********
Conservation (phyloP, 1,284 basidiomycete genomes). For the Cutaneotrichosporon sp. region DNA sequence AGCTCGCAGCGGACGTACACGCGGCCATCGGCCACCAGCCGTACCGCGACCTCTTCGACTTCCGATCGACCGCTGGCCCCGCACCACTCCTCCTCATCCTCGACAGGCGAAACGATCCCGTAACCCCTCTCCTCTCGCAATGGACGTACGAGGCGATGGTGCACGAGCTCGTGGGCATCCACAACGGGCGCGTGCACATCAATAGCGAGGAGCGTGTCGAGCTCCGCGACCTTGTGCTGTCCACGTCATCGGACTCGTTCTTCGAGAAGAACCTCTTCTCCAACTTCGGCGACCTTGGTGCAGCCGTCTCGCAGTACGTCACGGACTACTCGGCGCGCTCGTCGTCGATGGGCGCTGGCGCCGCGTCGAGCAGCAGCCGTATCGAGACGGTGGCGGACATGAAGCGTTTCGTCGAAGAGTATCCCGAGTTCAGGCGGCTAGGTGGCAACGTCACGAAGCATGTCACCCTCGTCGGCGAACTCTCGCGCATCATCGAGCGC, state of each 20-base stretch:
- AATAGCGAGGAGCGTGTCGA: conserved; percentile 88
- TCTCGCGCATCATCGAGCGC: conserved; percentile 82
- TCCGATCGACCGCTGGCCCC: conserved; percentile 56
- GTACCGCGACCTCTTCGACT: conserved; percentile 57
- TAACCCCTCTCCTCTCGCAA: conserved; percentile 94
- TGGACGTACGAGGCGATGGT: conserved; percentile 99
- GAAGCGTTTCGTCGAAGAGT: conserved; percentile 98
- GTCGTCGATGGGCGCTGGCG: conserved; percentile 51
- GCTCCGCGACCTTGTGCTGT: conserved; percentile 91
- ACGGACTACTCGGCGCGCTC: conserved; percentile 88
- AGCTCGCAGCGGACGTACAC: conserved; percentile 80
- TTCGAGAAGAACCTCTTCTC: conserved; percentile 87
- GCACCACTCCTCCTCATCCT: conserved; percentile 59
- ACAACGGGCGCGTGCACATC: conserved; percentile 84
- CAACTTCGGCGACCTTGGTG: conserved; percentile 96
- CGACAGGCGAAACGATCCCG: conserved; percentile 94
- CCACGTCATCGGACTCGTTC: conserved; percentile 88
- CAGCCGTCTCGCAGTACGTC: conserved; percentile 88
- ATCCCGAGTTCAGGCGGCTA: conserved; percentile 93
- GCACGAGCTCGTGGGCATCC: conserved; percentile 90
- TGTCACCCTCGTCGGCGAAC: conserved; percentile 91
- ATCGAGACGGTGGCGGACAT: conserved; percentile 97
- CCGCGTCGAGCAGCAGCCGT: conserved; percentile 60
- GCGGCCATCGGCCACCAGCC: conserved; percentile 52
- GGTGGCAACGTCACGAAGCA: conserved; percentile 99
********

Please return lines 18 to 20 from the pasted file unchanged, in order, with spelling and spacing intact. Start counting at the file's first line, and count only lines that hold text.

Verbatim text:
- CCACGTCATCGGACTCGTTC: conserved; percentile 88
- CAGCCGTCTCGCAGTACGTC: conserved; percentile 88
- ATCCCGAGTTCAGGCGGCTA: conserved; percentile 93